So, I made it a project of mine to read The Chronicles of Narnia with my little sister, Mya, who’s eight. We started a bit ago and have been trying to read it every night, and tonight we got to Aslan dying. Now, she’s seen the movie, a very long time ago, so she knows he lives.
But knowing doesn’t change how it feels. And when I first listened to it on audiobook with my family (we did it every night when I was younger) and I hear the author telling about how the hags bound my hero, my great Lion, and they cursed and spat and kicked him. Shaved his mane. Humiliated him. And they were still terrified.
They laughed at him, and he just looked up at them, so sad, so sad for them. And then, the White Witch, who I hated, looks down, and she laughs.
Then she kills all the good that there ever was and has the audacity to gloat.
My heart was broken. And I had to wait, for a whole day, with Aslan dead. I knew he lived, but for that day, he was dead. Dead and gone and I couldn’t stand it.
So as I’m reading this to my sister, I am pouring my heart into these words, my voice rising and falling and going fast and slow and then we get to the horrible, horrible part with the Witch. And it pained me, so much to do this, but I read, and I laughed the Witch’s evil laugh, and I read how she thrust the knife into his heart, and I laughed her cackle, read how she rejoiced.
My voice faltered as I cried Susan and Lucy’s cry, begging for this not to be true, and then we look over at Aslan, and he’s so cold, so, so dead.
I shut the book and tell her we aren’t going to read for a minute. Because Aslan is dead. Yes, he will live, but right now, he is dead and we can’t change it. I tell her about how Aslan created Narnia, about how good he was, about how sad he was in the end, what he gave up for Edmund. I look at her, tears shining in my eyes and I say, “Mya, Aslan was so, so good, and he died for someone awful. They laughed and hurt him and he was just so sad.”
She’s crying. She’s confused, she asks me why she’s crying about a story, and I tell her it’s okay. I tell her to cry, as a tear slips down my cheek. Because Aslan is dead and it’s okay to cry for our great Lion. Our hearts break, mine, even though I know the story by heart, my heart breaks again as the Lion’s heart stops.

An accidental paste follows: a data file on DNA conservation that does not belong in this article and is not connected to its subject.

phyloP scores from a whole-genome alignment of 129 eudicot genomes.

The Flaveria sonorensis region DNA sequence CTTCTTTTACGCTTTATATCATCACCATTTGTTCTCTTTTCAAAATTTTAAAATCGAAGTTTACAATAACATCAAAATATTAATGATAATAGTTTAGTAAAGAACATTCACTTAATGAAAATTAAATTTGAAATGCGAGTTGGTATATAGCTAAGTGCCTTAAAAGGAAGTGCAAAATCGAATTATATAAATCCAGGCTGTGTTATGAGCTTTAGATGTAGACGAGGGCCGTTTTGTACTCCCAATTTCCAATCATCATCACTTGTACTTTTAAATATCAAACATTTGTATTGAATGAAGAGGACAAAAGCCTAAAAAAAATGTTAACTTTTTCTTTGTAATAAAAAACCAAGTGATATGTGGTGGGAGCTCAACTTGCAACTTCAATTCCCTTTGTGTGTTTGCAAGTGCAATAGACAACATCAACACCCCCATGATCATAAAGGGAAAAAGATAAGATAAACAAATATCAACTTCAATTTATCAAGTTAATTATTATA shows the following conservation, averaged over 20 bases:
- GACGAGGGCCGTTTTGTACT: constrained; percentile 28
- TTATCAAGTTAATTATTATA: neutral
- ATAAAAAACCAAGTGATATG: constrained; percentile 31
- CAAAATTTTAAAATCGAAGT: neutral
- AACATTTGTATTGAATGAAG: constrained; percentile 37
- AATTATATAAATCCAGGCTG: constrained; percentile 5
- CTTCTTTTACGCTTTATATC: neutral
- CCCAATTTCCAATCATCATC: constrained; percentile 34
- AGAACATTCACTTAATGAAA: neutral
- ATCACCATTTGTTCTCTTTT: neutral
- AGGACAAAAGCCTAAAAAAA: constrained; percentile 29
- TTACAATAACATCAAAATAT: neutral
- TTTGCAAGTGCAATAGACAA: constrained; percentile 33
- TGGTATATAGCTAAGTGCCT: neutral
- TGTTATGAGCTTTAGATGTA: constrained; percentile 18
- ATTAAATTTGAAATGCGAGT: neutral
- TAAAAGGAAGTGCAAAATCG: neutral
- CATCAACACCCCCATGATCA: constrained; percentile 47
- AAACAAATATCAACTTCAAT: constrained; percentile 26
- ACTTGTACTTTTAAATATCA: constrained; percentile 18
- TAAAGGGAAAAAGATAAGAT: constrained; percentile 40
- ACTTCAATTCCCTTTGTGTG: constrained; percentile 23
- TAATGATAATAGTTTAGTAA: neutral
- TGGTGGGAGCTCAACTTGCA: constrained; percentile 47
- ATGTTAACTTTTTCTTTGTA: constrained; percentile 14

“How do you feel, Mya?”
“Sad… but… worse.” She looks up at me, her big sister, asking why I had to read this to her. Why did I let him die like that, why don’t I just read so we can see him live. But I won’t. Not yet. She has to understand.
You have to feel the pain before the beauty, Mya.
Then we hug, and then, tears in our eyes, we pick up where we left off. I read, my voice a whisper, Susan and Lucy sit with Aslan, crying and the field mice come, nibbling the ropes off, and then my voice gets louder and louder.
And then Susan looks behind her, and I’m nearly shouting as I read Aslan’s voice telling them he’s alive now. Mya is laughing and crying and so am I, I look down at her and say, “Now, what do you feel?”
“Happy, but it’s… better.”
“So, so much better, right?”
She nods, almost unable to talk. So I start reading, my voice getting louder and filled with joy, edged with sadness, as we read on.
Then I stop, close the book; we sit there, and she doesn’t move, and I look at her as she looks back at me. I’m trying not to cry and so is she and she crawls into my lap, hugging me.
But she’s still confused. Why is she crying for Aslan?
“Aslan isn’t God, Mya, but God is Aslan. All that you feel right now? The hurt and sadness and then that happiness that is far richer? That’s what God feels like.”
It hurt me to read that to her, to have her be hurt by Aslan’s death, and then make her wait. But you have to feel the pain before you feel the joy.
This was her first time, that a book has touched her like that emotionally, and I am just so glad I was the one to read it to her, the one to hug her and cry with her over Aslan, to rant about the Witch and then the one to laugh and spin her around when Aslan was back.
I get to make this journey through books that changed my life with her.
It is… quite honestly, so, so magical.